Columnists, including the Citizen’s David Warren (“Acquitted of political incorrectitudes,” 25 June), are hailing the acquittal of Dutch politician Geert Wilders on hate-speech charges a major victory for freedom of expression in Europe and the West.

I’m not sure it’s a victory at all. At best, it is a minor one. Thinking that it’s a victory is dangerous, for that could lead to complacency. The freedom of expression movement cannot afford to be complacent.

Geert Wilders, the leader of the Dutch Freedom Party, a political party well-represented in the Dutch parliament, had been charged with inciting hatred toward a protected group, in this case, Muslims. The charges stemmed from Wilders’s repeated attacks on Islam as a religion (or, in his terms, an ideology) of war and oppression, one incompatible with secularity, freedom, equality, and democracy. Wilders also called for an end to immigration to Holland and Europe from Muslim lands, for, he says, Muslim immigrants are responsible for eroding Dutch and European liberalism and prosperity.

Muslim immigrants are not directly responsible for this erosion, Wilders insists. Directly responsible are those politicians and activists who have tried to fashion Holland as a multicultural state and who acceded to demands for cultural autonomy made early on by the few Dutch Muslims who were then politically active. Yet, Wilders is clear: the task of restoring liberalism and prosperity to the Netherlands requires halting Muslim immigration and actively assimilating to Dutch values and ways those Muslims who are already citizens.

For these views, and for his vocal and brash advocacy of them, Wilders faced fines and jail time.

In the end, after two years of investigation and trial, Wilders was acquitted.

The jury of three judges determined that Islam is not a race or a national group and, thereby, enjoys no protection under hate-speech laws. They also determined that since multiculturalism and immigration are public issues, the state must tolerate a wide range of opinions on them, even opinions that are crude and hurtful.

The judges noted that Wilders had said nothing to indicate he thought Muslims innately illiberal or depraved. Indeed, Wilders recognizes that people who identify as Muslim might be strong liberal democrats. Such people are, he adds, apostates from Islam, though they don’t recognize that they are.

Those who say the acquittal is a victory for freedom of expression praise the judges for the careful distinctions they made as well as for their understanding of the role unregulated debate plays in the political life of a democracy. The judges were right, they say, to distinguish between an attack on a religion or ideology and an attack on the character of a people. The judges were right to note that Wilders was advocating positions in a public debate with regard to matters of public importance.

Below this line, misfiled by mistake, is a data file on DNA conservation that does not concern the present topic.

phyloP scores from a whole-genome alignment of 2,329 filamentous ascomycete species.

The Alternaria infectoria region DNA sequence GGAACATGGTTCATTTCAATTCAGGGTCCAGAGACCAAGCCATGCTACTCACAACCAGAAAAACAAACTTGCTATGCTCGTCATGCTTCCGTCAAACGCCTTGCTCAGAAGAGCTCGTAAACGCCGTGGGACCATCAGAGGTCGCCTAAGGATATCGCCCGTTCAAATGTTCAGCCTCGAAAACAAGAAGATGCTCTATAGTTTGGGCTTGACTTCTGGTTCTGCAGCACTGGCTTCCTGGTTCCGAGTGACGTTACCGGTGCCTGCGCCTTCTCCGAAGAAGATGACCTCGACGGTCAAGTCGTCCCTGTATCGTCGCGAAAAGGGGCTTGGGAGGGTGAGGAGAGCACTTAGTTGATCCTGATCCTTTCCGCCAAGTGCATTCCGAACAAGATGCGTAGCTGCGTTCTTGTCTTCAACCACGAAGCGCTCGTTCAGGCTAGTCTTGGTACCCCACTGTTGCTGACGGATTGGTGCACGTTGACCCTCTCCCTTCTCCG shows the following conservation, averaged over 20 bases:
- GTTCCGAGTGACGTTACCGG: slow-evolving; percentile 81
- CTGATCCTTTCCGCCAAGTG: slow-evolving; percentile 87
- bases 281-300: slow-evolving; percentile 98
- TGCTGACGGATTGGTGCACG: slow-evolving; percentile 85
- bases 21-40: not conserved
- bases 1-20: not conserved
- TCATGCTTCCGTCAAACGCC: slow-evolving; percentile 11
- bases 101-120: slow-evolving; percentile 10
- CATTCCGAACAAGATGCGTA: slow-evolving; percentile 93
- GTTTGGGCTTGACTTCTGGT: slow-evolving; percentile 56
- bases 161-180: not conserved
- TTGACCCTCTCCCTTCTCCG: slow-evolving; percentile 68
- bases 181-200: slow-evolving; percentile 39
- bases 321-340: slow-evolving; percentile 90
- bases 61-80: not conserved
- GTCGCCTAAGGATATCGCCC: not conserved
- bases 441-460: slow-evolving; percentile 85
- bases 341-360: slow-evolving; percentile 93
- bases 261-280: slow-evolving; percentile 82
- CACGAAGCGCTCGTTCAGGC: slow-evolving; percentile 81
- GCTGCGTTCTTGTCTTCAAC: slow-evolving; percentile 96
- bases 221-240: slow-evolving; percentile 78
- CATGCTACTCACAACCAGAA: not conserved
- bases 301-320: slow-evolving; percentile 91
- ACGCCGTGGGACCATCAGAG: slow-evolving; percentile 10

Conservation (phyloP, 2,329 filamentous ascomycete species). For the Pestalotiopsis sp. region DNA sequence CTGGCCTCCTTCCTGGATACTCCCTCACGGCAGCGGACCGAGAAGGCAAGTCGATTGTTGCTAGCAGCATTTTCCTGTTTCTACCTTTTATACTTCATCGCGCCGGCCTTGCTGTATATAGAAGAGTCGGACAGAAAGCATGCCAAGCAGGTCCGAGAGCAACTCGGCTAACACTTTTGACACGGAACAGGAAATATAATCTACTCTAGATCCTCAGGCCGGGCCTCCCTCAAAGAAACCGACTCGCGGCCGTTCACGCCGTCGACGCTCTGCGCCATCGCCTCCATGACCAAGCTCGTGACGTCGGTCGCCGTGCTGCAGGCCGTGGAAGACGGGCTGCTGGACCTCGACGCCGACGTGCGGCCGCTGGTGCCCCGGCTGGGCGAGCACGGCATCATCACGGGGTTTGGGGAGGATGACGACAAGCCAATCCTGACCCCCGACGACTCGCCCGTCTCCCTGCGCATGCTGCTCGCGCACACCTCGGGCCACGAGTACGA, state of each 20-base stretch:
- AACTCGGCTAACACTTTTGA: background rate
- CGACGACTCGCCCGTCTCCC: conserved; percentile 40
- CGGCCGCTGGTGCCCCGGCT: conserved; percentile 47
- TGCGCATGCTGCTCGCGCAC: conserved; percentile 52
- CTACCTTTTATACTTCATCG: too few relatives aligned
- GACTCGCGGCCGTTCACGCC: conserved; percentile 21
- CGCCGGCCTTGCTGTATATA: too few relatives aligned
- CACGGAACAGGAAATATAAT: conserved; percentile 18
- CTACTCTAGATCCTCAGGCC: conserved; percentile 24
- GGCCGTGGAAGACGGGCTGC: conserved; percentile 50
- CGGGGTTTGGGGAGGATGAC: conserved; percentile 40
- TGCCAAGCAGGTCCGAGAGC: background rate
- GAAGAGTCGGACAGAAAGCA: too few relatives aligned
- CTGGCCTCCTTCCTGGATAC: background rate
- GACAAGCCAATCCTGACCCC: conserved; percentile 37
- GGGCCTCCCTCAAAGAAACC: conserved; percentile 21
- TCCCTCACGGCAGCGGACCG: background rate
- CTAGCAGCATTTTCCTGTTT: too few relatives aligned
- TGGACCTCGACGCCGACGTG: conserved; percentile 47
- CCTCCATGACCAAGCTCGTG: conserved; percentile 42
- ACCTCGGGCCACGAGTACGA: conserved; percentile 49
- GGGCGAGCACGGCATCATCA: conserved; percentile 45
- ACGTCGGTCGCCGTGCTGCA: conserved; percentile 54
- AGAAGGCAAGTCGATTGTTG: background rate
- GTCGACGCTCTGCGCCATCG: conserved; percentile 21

We have witnessed similar outcomes in Canada recently.

Stephen Boissoin, an Alberta pastor who doesn’t like homosexuality and fears what gays and lesbians are doing to his community, had a panel judgement against him for discriminatory speech overturned by a court. Justice E. C. Wilson anticipated the reasoning of the Wilders judges, finding that Boissoin did not express hatred toward individual people and was participating in a debate on a matter of public interest.

Athanasios Hadjis, of the Canadian Human Rights Tribunal, refused to apply the discriminatory speech section of the Canadian Human Rights Act in a case involving Marc Lemire, finding the section an unconstitutional chill on discussion by virtue of its penalty provisions.

We are right to breathe sighs of relief at these decisions. Had any of them gone the other way, hate-speech laws would have been extended to frank, critical discussions of religions, sexuality, and public policy. Contrary decisions would certainly have been victories for those who fear and dislike freedom of expression.

But we must not call any of these decisions victories for freedom of expression, except in the minor sense that ground was not lost in them. They are not victories, for the laws and regulations under which the cases were heard remain in place. We should celebrate only after the laws are repealed.

People in the Netherlands and in Canada are still liable to be investigated merely for peacefully expressing their opinions and emotions. They can still be forced to respond to complaints and, even, prosecuted under the law. In Canada we continue to live under Section 13 of the Canadian Human Rights Act as well as Section 318 of the Criminal Code of Canada, the Public Incitement of Hatred statute. Moreover, no political party stands against Section 13, let alone Section 318, and only a few politicians have publicly spoken against it.

Expression, candour, and discussion will continue to be chilled so long as people can face complaints and charges for what they say. It’s not fear of conviction that gets in the way of candid exchanges of opinions and emotions. Fear of complaints and prosecution is enough. We will have little to celebrate until politicians remove restrictions on speech or the courts strike them down.

Mark Mercer
Department of Philosophy
Saint Mary’s University


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